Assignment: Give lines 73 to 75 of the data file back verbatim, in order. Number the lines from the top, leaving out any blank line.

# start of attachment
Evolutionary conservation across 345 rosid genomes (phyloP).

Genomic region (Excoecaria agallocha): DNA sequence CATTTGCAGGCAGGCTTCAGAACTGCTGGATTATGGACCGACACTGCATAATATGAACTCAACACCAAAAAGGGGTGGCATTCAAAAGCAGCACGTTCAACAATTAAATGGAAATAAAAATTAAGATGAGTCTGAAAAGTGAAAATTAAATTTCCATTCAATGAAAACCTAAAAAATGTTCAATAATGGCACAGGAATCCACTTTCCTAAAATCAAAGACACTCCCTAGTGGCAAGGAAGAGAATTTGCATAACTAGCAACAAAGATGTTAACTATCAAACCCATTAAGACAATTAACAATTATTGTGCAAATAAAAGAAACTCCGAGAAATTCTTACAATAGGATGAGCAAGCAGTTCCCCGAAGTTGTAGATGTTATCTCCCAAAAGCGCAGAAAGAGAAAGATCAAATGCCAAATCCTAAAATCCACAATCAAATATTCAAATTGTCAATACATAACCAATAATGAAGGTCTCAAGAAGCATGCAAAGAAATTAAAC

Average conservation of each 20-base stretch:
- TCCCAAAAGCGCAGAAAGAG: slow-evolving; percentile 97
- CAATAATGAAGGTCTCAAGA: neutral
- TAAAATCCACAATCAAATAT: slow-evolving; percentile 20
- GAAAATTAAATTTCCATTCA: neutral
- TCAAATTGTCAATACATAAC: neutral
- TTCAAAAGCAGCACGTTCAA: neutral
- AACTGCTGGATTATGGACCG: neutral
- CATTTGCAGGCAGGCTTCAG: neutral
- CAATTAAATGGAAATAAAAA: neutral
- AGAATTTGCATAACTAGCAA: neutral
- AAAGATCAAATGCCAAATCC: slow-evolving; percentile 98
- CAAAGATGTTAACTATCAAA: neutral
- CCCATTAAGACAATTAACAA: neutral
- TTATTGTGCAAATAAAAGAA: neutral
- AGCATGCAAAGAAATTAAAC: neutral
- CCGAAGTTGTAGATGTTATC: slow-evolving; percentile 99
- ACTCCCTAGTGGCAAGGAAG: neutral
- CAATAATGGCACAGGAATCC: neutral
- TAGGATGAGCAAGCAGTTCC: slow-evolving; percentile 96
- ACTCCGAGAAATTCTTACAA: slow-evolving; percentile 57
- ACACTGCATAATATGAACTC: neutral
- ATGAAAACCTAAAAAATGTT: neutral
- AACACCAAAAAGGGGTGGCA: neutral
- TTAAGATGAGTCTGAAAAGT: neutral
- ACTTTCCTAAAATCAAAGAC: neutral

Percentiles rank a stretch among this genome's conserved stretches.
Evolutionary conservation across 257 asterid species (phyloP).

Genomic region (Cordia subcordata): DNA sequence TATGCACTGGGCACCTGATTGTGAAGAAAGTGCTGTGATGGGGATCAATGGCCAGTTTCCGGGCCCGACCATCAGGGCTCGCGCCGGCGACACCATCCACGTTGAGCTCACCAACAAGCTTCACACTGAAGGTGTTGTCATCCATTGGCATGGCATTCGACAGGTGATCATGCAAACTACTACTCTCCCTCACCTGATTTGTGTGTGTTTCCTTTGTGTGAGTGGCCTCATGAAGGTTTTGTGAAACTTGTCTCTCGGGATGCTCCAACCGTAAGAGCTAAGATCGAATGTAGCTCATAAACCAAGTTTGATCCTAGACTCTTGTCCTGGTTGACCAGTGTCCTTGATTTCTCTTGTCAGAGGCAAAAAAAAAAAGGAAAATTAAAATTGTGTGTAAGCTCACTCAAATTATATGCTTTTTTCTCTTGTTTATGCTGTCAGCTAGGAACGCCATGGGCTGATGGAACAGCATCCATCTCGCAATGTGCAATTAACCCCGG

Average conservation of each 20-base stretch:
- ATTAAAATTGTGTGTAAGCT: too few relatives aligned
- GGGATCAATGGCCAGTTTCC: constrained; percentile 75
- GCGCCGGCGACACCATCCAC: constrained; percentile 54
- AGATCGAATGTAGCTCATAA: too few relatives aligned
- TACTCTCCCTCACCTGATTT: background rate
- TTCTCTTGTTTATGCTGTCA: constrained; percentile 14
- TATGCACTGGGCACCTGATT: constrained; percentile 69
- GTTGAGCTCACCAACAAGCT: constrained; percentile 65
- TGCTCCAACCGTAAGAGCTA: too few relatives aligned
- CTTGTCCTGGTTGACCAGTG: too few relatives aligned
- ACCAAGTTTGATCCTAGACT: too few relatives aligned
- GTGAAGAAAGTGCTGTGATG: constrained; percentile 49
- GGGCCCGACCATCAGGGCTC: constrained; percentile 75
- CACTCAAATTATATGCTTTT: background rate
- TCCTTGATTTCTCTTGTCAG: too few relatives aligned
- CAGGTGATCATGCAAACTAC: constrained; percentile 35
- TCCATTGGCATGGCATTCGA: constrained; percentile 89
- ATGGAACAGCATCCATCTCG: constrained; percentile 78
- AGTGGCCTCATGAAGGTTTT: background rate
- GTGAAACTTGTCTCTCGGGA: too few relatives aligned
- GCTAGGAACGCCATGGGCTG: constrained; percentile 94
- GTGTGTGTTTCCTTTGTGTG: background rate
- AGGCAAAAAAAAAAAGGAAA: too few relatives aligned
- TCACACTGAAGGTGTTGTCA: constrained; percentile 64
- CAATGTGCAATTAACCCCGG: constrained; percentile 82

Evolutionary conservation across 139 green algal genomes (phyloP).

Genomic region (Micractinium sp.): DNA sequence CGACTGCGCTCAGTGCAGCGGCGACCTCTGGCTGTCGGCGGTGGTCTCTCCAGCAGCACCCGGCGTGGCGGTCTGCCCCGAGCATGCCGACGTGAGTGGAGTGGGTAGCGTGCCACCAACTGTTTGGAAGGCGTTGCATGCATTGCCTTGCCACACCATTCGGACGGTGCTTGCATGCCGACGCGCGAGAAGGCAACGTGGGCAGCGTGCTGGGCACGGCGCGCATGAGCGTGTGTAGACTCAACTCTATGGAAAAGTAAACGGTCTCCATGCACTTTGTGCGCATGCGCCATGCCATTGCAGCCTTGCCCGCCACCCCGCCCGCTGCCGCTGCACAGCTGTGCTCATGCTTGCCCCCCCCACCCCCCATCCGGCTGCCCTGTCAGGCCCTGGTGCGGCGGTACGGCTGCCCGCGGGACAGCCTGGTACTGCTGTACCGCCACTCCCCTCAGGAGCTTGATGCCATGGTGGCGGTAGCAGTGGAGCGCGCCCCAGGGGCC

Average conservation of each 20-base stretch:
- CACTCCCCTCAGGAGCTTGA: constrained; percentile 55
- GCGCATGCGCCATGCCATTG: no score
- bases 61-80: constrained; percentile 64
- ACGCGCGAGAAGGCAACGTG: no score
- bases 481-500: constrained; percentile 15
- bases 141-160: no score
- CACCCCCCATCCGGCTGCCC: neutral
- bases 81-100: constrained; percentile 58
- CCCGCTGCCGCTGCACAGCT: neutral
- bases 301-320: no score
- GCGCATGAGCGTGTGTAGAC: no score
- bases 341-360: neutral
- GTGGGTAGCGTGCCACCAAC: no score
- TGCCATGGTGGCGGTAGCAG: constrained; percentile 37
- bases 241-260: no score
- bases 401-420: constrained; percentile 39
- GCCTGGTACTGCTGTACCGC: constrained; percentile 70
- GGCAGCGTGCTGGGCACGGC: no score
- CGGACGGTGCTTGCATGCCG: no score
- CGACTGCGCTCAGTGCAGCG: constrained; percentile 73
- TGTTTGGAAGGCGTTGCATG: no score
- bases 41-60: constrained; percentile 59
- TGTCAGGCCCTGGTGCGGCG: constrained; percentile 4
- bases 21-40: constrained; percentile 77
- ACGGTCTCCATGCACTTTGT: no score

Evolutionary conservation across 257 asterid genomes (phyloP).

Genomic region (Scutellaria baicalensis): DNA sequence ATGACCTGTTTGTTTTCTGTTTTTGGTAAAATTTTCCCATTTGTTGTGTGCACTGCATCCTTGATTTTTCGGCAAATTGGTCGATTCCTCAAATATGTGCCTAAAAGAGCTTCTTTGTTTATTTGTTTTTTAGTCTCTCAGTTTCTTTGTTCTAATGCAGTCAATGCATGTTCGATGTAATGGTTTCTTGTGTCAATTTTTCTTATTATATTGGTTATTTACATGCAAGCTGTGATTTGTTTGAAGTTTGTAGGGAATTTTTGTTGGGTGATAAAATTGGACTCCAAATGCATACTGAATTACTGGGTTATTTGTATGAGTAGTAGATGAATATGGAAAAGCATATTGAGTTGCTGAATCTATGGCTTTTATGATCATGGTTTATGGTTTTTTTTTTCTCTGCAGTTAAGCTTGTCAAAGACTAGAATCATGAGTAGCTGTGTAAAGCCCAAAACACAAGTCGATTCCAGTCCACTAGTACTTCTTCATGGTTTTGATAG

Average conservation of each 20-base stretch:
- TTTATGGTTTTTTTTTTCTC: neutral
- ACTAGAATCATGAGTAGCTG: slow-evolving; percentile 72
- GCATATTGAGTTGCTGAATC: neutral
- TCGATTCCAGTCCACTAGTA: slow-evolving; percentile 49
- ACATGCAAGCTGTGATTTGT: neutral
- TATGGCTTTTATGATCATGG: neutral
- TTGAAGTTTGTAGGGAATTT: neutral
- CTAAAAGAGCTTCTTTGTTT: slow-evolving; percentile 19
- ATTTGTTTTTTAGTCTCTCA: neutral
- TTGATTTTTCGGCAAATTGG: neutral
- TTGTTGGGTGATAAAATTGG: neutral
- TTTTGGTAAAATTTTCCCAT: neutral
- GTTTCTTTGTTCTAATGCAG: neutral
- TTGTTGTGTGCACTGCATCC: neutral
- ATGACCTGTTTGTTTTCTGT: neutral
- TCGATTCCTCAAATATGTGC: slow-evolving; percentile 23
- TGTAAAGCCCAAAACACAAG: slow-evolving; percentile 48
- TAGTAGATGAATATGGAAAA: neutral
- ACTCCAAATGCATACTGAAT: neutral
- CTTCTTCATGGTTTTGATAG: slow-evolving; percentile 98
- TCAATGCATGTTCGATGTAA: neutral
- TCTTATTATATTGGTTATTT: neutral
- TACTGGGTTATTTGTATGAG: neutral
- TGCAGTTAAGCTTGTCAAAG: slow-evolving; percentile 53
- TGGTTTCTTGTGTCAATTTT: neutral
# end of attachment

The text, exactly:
- GTGGGTAGCGTGCCACCAAC: no score
- TGCCATGGTGGCGGTAGCAG: constrained; percentile 37
- bases 241-260: no score